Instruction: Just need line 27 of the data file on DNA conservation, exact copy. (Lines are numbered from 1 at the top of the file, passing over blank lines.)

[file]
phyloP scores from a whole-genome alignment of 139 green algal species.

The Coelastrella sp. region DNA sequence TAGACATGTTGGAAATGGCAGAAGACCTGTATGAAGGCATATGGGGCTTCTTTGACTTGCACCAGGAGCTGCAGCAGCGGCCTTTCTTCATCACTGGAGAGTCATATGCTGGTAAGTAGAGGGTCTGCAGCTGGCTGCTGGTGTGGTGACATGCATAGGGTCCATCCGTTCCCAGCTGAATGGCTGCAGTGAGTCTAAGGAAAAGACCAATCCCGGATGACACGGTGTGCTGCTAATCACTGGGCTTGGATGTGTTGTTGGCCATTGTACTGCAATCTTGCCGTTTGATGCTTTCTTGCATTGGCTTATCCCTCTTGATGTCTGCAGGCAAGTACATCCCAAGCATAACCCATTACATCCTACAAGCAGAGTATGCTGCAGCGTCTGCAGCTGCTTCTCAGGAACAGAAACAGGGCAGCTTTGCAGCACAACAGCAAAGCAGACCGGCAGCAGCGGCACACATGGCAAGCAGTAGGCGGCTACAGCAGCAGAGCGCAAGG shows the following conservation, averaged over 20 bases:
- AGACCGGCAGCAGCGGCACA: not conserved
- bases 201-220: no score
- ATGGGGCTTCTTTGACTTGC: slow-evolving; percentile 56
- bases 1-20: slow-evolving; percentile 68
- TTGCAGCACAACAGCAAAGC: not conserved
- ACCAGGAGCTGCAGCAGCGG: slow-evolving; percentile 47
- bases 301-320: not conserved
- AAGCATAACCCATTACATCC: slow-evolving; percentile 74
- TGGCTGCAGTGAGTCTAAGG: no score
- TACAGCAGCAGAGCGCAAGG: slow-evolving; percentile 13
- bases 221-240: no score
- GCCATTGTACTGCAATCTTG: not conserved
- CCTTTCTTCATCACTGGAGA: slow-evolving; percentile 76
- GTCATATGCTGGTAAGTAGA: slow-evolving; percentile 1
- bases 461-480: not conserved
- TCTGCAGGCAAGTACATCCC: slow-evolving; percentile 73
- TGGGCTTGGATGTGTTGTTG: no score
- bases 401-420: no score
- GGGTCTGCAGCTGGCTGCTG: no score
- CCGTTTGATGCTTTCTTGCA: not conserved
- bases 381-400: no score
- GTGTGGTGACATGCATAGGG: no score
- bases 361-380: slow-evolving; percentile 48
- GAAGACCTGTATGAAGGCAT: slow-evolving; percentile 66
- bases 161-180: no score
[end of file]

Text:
- bases 161-180: no score